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I am trying to write a bash script so that I will use to replace my egrep command. I want to be able to take the exact same input that is given to my script and feed it to egrep. i.e.

#!/bin/bash
PARAMS=$@
`egrep "$PARAMS"`

But I have noticed that if I echo what I am executing, that the quotes have been removed as follows:

./customEgrep -nr "grep my ish" *

returns

egrep -nr grep my ish (file list from the expanded *)

Is there a way that I can take the input literally so I can use it directly with egrep?

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Put it in quotes. :P –  user529758 Jan 26 '13 at 15:42
1  
Note that there is no need to put the egrep command in backquotes in your script. You aren't trying to capture its output; you just want to let it go to standard output. –  chepner Jan 26 '13 at 15:46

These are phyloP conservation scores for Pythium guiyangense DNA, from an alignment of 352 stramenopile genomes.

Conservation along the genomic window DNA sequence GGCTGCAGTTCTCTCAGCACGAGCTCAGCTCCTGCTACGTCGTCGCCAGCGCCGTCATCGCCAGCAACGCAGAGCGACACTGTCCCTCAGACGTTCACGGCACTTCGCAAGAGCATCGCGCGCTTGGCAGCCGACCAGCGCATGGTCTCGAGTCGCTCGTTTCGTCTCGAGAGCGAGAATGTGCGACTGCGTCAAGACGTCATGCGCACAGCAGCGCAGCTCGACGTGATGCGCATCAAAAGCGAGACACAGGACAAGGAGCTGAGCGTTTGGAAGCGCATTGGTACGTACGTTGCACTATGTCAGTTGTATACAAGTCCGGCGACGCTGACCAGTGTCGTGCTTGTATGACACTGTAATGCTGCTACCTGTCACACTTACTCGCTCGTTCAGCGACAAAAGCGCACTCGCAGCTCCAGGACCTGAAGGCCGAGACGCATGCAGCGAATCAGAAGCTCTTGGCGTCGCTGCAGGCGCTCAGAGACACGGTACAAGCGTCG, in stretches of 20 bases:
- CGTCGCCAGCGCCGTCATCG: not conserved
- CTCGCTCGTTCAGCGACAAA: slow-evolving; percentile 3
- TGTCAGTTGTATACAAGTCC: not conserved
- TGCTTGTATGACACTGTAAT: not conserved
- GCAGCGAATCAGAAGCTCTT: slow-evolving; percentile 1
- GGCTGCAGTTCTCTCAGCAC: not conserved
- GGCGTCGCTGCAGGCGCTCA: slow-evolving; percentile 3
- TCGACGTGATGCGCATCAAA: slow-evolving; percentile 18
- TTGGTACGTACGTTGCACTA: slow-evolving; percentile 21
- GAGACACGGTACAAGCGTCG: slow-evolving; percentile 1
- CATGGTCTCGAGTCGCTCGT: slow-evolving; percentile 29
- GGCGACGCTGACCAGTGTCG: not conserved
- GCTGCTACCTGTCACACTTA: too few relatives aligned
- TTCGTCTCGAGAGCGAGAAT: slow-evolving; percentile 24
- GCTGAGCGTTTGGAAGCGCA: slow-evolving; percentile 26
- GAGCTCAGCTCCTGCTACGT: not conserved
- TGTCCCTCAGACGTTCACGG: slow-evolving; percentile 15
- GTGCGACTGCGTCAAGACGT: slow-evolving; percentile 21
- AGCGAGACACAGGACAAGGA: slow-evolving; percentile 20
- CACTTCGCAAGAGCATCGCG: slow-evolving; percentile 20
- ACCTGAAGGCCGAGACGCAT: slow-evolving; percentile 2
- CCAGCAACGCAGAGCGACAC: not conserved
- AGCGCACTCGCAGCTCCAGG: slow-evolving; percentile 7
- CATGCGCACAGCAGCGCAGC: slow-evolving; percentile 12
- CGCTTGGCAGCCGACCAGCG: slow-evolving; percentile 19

3 Answers 3

up vote 5 down vote accepted

You want this:

egrep "$@"

The quotes you type are not passed to the script; they're used to determine word boundaries. Using "$@" preserves those word boundaries, so egrep will get the same arguments as it would if you ran it directly. But you still won't see quotation marks if you echo the arguments.

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" is a special char. you need to use escape character in order to retrieve "

use

./customEgrep -nr "\"grep my ish\"" *

If you don't need to do any parameter expansion in the argument, you can use single quotes to avoid the need to escape the double quotes:

./customerEgrep -nr '"grep my ish"' *
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$@ is special when quoted. Try:

value=$( egrep "$@" )

It's not clear to me why you are using bacticks and ignoring the result, so I've used the $() syntax and assigned the value.

If for some reason you want to save the parameters to use later, you can also do things like:

for i; do args="$args '$i'"; done  # Save the arguments
eval grep $args # Pass the arguments to grep without resetting $1,$2,...
eval set $args  # Restore the arguments
grep "$@"       # Use the restored arguments
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